5 Tips to Enhance Reading Stamina

When you think “stamina” do you think about running a marathon or cleaning the house from top to bottom because you’re having a big party today?  Are you wondering what stamina has to do with your child’s reading? If so, you’re not alone. Back in the day when I was an at-home Mom trying to get five youngsters to crack a book, stamina was not a word I associated with reading. It wasn’t until I was working on my Reading courses that I began to make the connection. As it turns out, stamina has much to do with your child’s ability to become a successful reader throughout the intermediate grades or beyond.

Reading stamina simply means the amount of time a person is able to read with sustained interest and comprehension. Reading stamina is linked to reading volume, both of which are crucial to success in school and life. Let me explain. When students are able to read for an extended period of time, without becoming distracting, they are able to take in enough textual information to understand more deeply and increase their interest and enjoyment of the text.

Unfortunately, we live in a world where information is offered in small bits and communication takes the form of short messages and videos. Distractions abound and fewer young people are able to stay focused. Consequently, many students are unprepared to tackle the volume of reading that is required as they move through the grades. This is a red flag for parents and teachers alike. We must work together to help kids build their reading stamina. In my opinion, that’s easier to do than you might think. Here are five simple steps you can take to foster reading stamina in your children:

1. Find High-Interest Independent Reading Books

As we all know, it is far easier to stay with a book that engages us, than one that bores us to death. It is well worth your efforts to guide your child towards those books that fall within his independent reading level and pique his interest. Check back for a post in the near future for valuable tips on finding a “just-right” book.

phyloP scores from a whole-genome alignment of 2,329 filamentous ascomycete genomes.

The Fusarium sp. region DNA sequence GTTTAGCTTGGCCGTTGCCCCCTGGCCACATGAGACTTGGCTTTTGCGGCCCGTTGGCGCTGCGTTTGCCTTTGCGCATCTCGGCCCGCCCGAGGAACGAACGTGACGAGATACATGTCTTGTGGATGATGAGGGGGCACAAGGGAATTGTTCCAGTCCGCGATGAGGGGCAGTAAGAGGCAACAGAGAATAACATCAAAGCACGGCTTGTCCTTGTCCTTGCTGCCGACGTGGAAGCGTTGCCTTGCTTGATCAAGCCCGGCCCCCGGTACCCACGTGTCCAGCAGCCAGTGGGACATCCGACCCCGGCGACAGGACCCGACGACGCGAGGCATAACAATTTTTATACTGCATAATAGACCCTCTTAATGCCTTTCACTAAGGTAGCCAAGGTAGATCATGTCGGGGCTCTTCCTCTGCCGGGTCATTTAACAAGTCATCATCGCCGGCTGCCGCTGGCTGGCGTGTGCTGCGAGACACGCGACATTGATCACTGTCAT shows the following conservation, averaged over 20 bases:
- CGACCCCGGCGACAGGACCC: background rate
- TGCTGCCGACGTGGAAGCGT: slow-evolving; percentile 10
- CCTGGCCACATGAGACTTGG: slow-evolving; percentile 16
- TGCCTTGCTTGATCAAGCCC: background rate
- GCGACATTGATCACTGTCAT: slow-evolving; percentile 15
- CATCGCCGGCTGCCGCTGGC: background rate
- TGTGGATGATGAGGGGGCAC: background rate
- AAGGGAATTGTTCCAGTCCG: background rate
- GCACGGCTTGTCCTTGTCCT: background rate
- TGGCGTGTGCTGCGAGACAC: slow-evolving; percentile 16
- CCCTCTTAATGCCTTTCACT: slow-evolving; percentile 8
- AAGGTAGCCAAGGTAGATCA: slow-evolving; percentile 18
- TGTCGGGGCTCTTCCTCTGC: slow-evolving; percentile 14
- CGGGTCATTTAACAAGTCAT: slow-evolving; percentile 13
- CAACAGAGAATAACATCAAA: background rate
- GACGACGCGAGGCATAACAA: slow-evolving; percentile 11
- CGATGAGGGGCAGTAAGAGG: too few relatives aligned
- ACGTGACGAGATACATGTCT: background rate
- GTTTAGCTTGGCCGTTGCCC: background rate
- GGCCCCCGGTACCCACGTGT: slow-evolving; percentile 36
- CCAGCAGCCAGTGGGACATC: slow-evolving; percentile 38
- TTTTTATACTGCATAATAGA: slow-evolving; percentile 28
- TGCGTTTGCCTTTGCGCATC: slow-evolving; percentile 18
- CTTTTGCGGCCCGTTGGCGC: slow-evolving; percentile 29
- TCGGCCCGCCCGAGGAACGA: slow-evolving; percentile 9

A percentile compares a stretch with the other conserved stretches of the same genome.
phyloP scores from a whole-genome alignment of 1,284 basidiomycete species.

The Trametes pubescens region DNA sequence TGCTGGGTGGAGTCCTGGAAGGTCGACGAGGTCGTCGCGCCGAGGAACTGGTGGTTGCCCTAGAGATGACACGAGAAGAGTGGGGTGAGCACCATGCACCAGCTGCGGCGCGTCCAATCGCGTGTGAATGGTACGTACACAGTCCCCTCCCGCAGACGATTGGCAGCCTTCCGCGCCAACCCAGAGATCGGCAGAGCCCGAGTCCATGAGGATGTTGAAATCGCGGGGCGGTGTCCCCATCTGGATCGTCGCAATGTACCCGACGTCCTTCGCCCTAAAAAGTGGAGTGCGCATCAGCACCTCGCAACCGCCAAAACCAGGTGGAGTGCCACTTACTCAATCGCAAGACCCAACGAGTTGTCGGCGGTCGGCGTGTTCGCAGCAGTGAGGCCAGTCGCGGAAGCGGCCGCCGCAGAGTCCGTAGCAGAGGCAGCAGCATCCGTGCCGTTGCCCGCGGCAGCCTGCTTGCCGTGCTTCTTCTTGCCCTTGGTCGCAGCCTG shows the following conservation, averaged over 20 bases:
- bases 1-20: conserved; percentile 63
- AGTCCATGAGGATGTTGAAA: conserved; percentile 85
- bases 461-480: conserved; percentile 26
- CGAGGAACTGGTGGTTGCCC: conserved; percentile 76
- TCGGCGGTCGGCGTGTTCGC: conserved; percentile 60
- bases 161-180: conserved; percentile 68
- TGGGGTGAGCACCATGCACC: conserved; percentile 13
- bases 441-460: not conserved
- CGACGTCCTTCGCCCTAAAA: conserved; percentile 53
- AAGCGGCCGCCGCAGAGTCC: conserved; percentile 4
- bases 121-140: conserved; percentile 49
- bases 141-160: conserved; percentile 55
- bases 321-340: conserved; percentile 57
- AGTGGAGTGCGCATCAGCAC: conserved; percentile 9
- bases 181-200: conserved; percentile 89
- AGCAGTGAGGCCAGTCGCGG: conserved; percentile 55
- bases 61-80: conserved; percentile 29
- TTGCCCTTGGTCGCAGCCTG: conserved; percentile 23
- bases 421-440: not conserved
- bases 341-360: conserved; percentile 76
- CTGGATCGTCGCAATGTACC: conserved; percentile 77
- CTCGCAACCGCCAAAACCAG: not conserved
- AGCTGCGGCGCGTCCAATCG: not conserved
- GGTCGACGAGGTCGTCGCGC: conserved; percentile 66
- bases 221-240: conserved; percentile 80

2. Track Progress

Kids love a challenge. Make a game out of helping them increase reading stamina by tracking their progress. For a few weeks, set a timer each time your child sits down to read. Increase it by a few minutes (maybe two or three) each time. Challenge your child to stay focused on the text for the entire time. Chart his progress is some way and maybe even offer a reward if he can attain a certain level.

3. Read Aloud

Read aloud to get your child started and stop at an exciting portion of the text. Listening level is always higher than reading level, so at that point your child should have a good sense of what is occurring in the text and is more likely to be able to read on for a sustained period of time.

4. Eliminate Distractions

Many youngsters are very easily distracted. Consider helping your child find a quiet reading spot in the house that removes him from the rest of family, the TV, cell phones and noise. Peek in periodically to see how he’s doing. Set him up for success and you may be surprised by the improvement in his reading stamina.

5. Talk With Your Child’s Teacher

If you are especially concerned with your child’s ability to stay focused on text, have a conversation with your child’s teacher.  The teacher may be able to give you some other more individualized suggestions and discussing reading stamina may help her consider how she is fostering reading stamina in her classroom.

Perhaps some of you have some other tricks up your sleeve you would be willing to share. Stamina is an essential element of reading. Students that are unable to focus and read a high volume of text will be left behind in this era of rigorous curriculum and high standards. Please add your suggestions to this discussion.

About Rita K.

Educator and Certified Reading specialist
This entry was posted in Uncategorized. Bookmark the permalink.

Leave a Reply

Fill in your details below or click an icon to log in:

WordPress.com Logo

You are commenting using your WordPress.com account. Log Out /  Change )

Facebook photo

You are commenting using your Facebook account. Log Out /  Change )

Connecting to %s